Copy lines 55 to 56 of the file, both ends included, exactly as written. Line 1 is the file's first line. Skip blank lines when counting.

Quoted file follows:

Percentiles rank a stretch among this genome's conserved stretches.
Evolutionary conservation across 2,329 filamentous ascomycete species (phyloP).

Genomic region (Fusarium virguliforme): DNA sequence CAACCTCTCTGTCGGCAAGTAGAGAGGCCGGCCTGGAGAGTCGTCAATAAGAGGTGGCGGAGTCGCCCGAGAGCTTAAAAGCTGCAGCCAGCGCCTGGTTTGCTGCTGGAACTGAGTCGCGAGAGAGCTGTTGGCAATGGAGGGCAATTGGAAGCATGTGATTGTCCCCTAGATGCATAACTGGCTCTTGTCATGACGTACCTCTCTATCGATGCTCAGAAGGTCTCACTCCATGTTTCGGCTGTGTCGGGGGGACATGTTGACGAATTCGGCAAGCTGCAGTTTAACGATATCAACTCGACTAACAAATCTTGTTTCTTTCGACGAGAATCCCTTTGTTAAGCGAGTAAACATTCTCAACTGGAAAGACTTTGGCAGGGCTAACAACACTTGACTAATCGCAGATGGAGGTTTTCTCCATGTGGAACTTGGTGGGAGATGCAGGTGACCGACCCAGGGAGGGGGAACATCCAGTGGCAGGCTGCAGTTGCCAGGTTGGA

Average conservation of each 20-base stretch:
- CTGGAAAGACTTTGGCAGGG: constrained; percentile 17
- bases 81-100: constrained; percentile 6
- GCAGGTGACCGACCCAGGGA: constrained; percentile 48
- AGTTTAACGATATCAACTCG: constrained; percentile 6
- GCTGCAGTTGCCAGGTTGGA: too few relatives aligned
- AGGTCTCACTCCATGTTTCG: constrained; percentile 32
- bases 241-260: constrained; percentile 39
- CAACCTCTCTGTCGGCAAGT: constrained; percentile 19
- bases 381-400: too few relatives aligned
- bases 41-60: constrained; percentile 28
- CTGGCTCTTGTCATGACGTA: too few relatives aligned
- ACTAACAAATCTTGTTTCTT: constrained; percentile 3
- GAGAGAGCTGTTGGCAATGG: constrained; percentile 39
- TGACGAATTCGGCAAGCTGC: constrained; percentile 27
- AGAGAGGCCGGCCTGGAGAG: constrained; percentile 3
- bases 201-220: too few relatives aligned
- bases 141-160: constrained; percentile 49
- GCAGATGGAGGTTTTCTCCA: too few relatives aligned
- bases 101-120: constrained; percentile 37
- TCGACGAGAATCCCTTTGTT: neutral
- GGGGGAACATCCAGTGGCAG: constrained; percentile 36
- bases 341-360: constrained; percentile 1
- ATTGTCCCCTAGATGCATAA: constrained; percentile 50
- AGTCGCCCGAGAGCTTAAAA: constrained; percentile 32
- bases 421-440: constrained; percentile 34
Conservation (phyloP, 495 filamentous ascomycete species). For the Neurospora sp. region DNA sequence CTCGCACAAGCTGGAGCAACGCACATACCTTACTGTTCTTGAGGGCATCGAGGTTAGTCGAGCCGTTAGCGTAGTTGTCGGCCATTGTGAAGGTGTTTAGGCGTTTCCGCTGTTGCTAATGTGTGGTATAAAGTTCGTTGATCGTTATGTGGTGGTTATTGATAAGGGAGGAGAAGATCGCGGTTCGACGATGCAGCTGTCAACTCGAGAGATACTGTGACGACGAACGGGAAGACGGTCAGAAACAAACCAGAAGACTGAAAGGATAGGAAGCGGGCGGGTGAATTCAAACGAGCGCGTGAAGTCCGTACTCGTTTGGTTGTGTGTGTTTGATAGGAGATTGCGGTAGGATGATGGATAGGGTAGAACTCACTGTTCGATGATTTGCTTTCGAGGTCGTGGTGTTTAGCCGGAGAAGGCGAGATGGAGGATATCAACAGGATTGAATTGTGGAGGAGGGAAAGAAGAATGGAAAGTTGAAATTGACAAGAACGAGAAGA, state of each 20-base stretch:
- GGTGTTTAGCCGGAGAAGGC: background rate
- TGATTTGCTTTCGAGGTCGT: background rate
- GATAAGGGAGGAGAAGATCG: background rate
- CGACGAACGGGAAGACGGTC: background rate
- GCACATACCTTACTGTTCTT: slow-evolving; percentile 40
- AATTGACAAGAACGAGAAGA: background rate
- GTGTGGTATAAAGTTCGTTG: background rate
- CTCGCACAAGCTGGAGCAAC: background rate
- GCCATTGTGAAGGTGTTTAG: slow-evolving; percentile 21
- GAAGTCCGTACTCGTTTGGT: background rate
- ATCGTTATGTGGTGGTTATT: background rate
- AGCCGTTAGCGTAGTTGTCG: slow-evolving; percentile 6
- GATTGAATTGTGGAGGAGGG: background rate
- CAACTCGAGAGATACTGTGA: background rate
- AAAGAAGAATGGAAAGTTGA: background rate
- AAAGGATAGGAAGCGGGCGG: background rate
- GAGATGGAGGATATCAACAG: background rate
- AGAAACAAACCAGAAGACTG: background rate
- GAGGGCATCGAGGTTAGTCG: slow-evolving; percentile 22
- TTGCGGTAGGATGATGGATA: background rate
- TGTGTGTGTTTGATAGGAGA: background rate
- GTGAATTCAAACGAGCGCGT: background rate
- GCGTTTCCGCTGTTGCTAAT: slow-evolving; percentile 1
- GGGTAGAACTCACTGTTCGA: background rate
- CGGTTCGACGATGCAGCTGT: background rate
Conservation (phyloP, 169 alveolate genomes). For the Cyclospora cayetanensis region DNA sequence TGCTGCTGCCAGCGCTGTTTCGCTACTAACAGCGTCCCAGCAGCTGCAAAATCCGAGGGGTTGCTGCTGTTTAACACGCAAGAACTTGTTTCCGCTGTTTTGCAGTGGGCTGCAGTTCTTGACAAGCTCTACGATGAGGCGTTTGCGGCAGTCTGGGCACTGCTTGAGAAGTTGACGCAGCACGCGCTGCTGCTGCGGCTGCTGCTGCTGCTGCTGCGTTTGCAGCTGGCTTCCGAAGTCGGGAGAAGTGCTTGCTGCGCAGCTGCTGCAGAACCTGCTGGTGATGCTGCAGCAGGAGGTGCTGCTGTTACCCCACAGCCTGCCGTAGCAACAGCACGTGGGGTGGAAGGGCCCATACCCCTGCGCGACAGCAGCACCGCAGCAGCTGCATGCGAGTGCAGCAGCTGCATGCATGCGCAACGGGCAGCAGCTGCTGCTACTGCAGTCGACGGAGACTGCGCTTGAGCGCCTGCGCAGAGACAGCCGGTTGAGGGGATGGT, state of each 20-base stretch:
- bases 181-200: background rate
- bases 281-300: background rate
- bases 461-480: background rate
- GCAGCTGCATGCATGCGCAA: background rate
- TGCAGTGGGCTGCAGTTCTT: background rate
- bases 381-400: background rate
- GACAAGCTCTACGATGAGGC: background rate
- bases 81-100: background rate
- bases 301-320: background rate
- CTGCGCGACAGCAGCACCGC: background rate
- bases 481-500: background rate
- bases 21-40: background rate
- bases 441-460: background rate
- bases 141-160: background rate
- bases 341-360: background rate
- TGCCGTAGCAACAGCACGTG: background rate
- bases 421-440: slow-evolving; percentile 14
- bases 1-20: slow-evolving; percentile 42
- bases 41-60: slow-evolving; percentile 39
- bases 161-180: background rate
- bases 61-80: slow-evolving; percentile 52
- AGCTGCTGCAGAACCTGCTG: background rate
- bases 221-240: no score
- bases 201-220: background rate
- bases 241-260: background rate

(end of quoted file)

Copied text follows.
- CGGTTCGACGATGCAGCTGT: background rate
Conservation (phyloP, 169 alveolate genomes). For the Cyclospora cayetanensis region DNA sequence TGCTGCTGCCAGCGCTGTTTCGCTACTAACAGCGTCCCAGCAGCTGCAAAATCCGAGGGGTTGCTGCTGTTTAACACGCAAGAACTTGTTTCCGCTGTTTTGCAGTGGGCTGCAGTTCTTGACAAGCTCTACGATGAGGCGTTTGCGGCAGTCTGGGCACTGCTTGAGAAGTTGACGCAGCACGCGCTGCTGCTGCGGCTGCTGCTGCTGCTGCTGCGTTTGCAGCTGGCTTCCGAAGTCGGGAGAAGTGCTTGCTGCGCAGCTGCTGCAGAACCTGCTGGTGATGCTGCAGCAGGAGGTGCTGCTGTTACCCCACAGCCTGCCGTAGCAACAGCACGTGGGGTGGAAGGGCCCATACCCCTGCGCGACAGCAGCACCGCAGCAGCTGCATGCGAGTGCAGCAGCTGCATGCATGCGCAACGGGCAGCAGCTGCTGCTACTGCAGTCGACGGAGACTGCGCTTGAGCGCCTGCGCAGAGACAGCCGGTTGAGGGGATGGT, state of each 20-base stretch: